Like millions of others, journalist Dorothy Pomerantz decided to have her DNA analyzed by 23andMe, but she "was devastated" when her results showed a significantly increased risk of breast and ovarian cancer. Pomerantz in a STAT News opinion piece reflects on what it was like to receive the life-altering news via email instead of from a counselor.
What providers need to know about genetic testing
As a journalist, Pomerantz describes herself as "naturally curious," so last summer she completed 23andMe's home DNA testing kit, hoping to learn whether she could "blame [her] penchant for salty food on [her] genes."
But rather than being fun, the results left her in "tears," Pomerantz writes. She opened the email containing her results and learned she had the BRCA1 gene mutation, which puts her at a significant risk of developing breast and ovarian cancer. Pomerantz writes that, after some searching on the internet, she learned that 72% of women with a BRCA1 mutation develop breast cancer, and 44% develop ovarian cancer.
After spending 20 minutes researching the mutation, Pomerantz recalls that she "felt like [she] couldn't breathe anymore." So she turned to her gynecologist, who referred her to a breast doctor at Cedars-Sinai in Los Angeles.
At Cedars-Sinai, Pomerantz's doctor said they should verify her results, and they ordered a new genetic test through "a hospital-approved lab." A few weeks later, a genetic counselor called Pomerantz and "confirmed the mutation."
Ultimately, Pomerantz decided the best path forward for her was surgery. She elected to have her ovaries removed and underwent a mastectomy with implant reconstruction.
The problem with getting bad news in an email
While Pomerantz was ultimately able to connect with a genetic counselor and pursue treatment, she remains concerned about how she initially learned of her condition. Receiving the results via email, Pomerantz writes, was "the worst way possible."
Pomerantz explains that "23andMe replaces [a conversation with a genetic counselor] with a digital tutorial that every user must go through before she or he can view results for any of the reports the company deems sensitive." However, for some patients that might not be enough, Pomerantz suggests. "I hate to admit it, but I clicked through that tutorial without paying it too much attention," Pomerantz writes.
According to Pomerantz, speaking with a genetic counselor was a "totally different" experience. The counselor, Pomerantz explains, "was sympathetic and knowledgeable. … She left me feeling that while I had a difficult road ahead, I was going to get through this."
Altovise Ewing, a medical science liaison for 23andMe, said, "We recognize that people will have different responses to the information presented. We always encourage customers to have the results confirmed in a clinical setting where they can engage in conversation with a health care provider."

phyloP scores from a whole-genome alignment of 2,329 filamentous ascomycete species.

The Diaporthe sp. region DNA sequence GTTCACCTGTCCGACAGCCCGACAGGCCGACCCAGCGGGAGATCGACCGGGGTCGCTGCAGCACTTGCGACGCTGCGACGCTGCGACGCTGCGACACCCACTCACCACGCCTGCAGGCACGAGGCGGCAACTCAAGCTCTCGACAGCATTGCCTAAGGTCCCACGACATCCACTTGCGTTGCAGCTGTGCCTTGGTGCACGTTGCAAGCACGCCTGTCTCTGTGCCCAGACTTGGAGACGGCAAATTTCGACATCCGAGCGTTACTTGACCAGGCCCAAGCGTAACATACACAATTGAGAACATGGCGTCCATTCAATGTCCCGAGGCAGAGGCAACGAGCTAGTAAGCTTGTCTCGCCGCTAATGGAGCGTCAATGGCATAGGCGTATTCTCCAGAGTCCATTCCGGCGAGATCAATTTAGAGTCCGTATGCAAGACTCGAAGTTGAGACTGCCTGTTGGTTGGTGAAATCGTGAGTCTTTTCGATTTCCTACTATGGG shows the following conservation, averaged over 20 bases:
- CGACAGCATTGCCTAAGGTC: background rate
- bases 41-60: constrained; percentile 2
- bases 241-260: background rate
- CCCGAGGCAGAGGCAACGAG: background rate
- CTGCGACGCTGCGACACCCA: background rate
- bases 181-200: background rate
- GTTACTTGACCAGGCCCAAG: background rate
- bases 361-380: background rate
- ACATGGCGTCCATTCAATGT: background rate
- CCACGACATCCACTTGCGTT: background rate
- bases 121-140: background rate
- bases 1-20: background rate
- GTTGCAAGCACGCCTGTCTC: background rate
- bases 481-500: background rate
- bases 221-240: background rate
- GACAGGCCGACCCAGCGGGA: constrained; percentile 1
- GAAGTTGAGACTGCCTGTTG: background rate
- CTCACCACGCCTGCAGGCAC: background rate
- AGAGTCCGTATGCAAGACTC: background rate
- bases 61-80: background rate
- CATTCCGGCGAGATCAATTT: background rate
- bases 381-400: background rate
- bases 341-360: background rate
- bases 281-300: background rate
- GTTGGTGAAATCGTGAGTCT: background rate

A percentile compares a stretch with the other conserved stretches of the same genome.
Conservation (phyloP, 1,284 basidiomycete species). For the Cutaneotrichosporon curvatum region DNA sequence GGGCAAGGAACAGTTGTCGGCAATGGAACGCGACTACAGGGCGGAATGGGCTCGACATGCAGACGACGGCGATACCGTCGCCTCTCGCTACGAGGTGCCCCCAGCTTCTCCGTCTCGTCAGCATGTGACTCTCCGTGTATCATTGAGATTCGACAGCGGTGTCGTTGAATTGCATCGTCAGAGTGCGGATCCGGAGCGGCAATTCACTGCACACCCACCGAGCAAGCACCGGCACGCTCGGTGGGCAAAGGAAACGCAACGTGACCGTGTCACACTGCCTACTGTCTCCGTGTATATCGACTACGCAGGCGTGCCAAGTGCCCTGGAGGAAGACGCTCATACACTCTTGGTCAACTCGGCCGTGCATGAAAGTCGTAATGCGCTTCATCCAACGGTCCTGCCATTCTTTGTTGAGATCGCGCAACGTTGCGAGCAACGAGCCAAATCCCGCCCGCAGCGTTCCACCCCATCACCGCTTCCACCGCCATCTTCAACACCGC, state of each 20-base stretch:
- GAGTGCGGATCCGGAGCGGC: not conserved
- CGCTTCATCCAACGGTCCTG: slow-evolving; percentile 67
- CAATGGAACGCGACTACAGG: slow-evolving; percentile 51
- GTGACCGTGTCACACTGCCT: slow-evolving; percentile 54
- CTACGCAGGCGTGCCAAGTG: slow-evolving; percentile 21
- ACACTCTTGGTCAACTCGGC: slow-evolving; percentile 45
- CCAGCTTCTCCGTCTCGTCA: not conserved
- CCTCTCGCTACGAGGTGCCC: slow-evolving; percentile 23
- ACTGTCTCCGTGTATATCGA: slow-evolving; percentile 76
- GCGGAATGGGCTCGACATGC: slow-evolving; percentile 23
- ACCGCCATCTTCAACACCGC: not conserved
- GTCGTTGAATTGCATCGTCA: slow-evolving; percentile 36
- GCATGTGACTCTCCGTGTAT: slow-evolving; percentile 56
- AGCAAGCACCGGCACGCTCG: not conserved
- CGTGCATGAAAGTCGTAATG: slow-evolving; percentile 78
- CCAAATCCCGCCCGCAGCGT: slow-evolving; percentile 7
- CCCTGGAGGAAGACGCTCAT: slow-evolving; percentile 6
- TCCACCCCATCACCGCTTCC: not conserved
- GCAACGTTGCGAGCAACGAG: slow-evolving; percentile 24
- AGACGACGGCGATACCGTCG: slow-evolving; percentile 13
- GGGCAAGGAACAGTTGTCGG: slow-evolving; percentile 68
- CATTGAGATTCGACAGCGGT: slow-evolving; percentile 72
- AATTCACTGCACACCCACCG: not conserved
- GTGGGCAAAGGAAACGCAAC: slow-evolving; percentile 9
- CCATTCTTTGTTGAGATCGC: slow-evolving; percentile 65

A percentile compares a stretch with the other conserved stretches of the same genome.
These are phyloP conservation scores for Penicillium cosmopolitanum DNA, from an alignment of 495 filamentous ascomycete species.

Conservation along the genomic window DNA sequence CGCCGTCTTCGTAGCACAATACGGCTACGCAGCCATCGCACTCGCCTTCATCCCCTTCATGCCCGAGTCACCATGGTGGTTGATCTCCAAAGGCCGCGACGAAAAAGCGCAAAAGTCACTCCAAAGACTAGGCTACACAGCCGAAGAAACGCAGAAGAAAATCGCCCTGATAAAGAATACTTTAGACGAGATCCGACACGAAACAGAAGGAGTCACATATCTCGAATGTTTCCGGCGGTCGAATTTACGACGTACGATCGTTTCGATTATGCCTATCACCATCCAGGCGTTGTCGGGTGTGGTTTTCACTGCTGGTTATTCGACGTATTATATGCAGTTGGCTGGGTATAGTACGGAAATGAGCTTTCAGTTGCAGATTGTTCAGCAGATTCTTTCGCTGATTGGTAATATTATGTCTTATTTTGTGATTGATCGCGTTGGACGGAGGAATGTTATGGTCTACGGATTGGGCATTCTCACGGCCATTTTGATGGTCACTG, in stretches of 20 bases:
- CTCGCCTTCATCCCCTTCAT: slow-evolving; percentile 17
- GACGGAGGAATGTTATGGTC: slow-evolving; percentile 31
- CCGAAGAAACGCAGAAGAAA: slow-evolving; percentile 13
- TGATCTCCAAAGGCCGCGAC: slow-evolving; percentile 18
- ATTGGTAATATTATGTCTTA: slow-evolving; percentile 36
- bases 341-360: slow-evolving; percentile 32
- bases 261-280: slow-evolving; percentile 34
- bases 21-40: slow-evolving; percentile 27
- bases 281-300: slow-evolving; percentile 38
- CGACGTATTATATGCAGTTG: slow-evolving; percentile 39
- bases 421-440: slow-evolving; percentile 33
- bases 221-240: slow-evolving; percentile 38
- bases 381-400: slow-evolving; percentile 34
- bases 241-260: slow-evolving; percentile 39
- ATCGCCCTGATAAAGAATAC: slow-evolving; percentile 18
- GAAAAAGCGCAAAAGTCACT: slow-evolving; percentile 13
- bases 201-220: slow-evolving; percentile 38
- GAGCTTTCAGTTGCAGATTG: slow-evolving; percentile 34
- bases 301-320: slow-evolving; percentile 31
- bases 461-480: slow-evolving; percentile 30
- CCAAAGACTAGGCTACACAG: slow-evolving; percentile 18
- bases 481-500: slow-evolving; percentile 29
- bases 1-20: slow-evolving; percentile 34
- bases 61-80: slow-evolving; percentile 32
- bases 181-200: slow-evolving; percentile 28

Pomerantz writes that while she understands "it's unreasonable to expect 23andMe to have counselors on hand to talk customers through difficult results, it's hard not to wish that option had been available to me and other people who get bad news."
Nonetheless, Pomerantz writes that she is ultimately grateful she learned about her BRCA1 mutation in her 23andMe test. If she hadn't, she writes, "I likely would not have seen a doctor and a genetic counselor and had my genes tested. And instead of being able to take preventive action, I would probably have ended up undergoing the same surgeries but with the added complications that come with chemotherapy."
The broader debate over the risks of learning about life-threatening gene
As at-home genetic tests grow in popularity, there's been wider debate over the potential consequences of learning one's genetic risk for life-threatening conditions.
Writing in a separate opinion piece in STAT News, Erik Parens, a senior research scholar at The Hastings Center, and Paul Appelbaum, a professor of psychiatry, medicine, and law at Columbia University, note that while bioethicists have expressed concern that "the results of genetic tests would do [patients] a lot more harm than good," data suggest that such "concerns [are] overblown."
For instance, they note that "first major randomized clinical trial on the effect of disclosing genetic information" related to Alzheimer's disease "found that people who decided to learn about their genetic risk of developing Alzheimer's disease did not experience large, negative psychological impacts."
Further, "[t]he same held true for people who, after a process of informed consent, decided they wanted to receive information about single genes associated with Huntington's disease and breast and ovarian cancer," Parens and Appelbaum add.
However, Parens and Appelbaum acknowledge some caveats. For one, they note that "individuals are not averages." Parens and Appelbaum write, "There is evidence that some individuals do experience large negative psychological impacts from receiving genetic information."
Second, Parens and Appelbaum note that "smaller-than-predicted negative effects don't mean no negative effects." They point to a study involving Alzheimer's disease risk that found that patients who were told they were at risk were more likely to show memory lapse than people who also had the risk but weren't told of it (Pomerantz, STAT News, 8/8; Parens/Appelbaum, STAT News, 7/30).